Don Walford notices suspicious activity from time to time near his insurance office near East Charleston and 30th streets: a “flagger” directing drug seekers to a dealer down the way, or women strolling back and forth who might be practicing the world’s oldest profession.
Recently, Las Vegas police resurrected the Direct Officer Access Phone, which is a program aimed at situations such as Walford’s. Downtown business owners have a number they can call to report drug and prostitution problems directly to an officer.
The thing is, when Walford called, no one answered, and this week he found out why.
Someone lost the phone.
This came out at a meeting between police officials and the Downtown Business Operators Council on Wednesday.
“We couldn’t believe it,” Walford said. “We were like, ‘C’mon! No one’s going to tell us that there’s no use calling?'”
Capt. Will Minor, who heads the Police Department’s downtown command, said businesses were able to begin calling again as of Friday morning.
“We’ve got it replaced,” he said. “When we couldn’t locate it in any of the patrol vehicles or any of the places it was supposed to be, we went ahead and replaced it.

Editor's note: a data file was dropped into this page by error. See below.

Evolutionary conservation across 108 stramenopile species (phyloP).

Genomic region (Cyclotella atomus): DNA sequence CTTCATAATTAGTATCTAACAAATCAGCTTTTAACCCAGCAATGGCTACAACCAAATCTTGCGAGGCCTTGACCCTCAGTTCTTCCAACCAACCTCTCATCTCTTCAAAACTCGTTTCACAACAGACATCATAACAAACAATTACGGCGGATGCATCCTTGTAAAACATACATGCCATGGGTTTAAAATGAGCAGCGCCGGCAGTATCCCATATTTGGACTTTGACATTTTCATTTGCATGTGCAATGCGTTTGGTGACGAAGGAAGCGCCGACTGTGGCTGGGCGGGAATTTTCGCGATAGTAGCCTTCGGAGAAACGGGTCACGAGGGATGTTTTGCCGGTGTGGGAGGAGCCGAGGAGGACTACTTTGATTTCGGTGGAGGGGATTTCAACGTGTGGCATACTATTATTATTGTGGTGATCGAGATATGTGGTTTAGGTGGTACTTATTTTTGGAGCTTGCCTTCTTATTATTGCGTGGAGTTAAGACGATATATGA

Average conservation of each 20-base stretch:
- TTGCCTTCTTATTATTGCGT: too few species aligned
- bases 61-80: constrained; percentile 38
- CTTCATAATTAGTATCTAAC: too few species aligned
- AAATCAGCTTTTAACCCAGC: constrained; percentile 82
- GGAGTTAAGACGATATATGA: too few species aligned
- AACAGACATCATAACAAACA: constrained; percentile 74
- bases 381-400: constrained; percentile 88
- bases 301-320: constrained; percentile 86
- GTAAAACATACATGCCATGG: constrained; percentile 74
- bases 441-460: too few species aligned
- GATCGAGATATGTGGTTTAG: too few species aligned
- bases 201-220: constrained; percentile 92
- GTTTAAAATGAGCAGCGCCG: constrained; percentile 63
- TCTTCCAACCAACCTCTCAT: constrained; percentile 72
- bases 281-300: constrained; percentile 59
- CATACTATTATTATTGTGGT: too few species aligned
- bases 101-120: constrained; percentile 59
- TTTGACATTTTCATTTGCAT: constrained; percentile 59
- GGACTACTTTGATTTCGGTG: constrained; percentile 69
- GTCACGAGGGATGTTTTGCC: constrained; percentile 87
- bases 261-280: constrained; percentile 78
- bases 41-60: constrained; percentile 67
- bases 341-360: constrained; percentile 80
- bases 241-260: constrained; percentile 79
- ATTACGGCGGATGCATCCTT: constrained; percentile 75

“At this point, we’re trying to determine who was the last officer to have it,” he said.
For business owners, it’s a frustrating stumble for a program that was unveiled with much fanfare at the beginning of the year.
“It’s a good concept. It just needs follow-through,” said the Rev. Steve Smith of the Downtown Community Church.
Smith joined police officers and walked up and down Fremont Street in January to tell businesses about the revived DOAP program. He also was one of about 15 people who sat through a class on what to watch for and how to call in a useful report.
But when he saw suspicious activity near his church, “I called it several times and couldn’t get an answer,” Smith said.
That happened even after the Police Department contacted him to say the program was up and running.
Eventually, he stopped calling. Walford stopped, too, and instead went outside with a camera to let people know they were being watched.
That’s a bad sign, said Smith, who remembers when the DOAP program was active several years ago.
“This is the second time this has fallen through the cracks,” Smith said. “It falls by the wayside if someone doesn’t answer the phone.”
Minor said the program faded before because it got lost in the shuffle as leadership rotated in the Police Department.
There was also some abuse of the hot line because people were calling for things unrelated to drugs and prostitution, he said.
He said that the DOAP hot line is a department priority.
“We’re not going to give up on it,” he said. “We’ve just got to keep pumping at it.”
Contact reporter Alan Choate at achoate @reviewjournal.com or (702) 229-6435.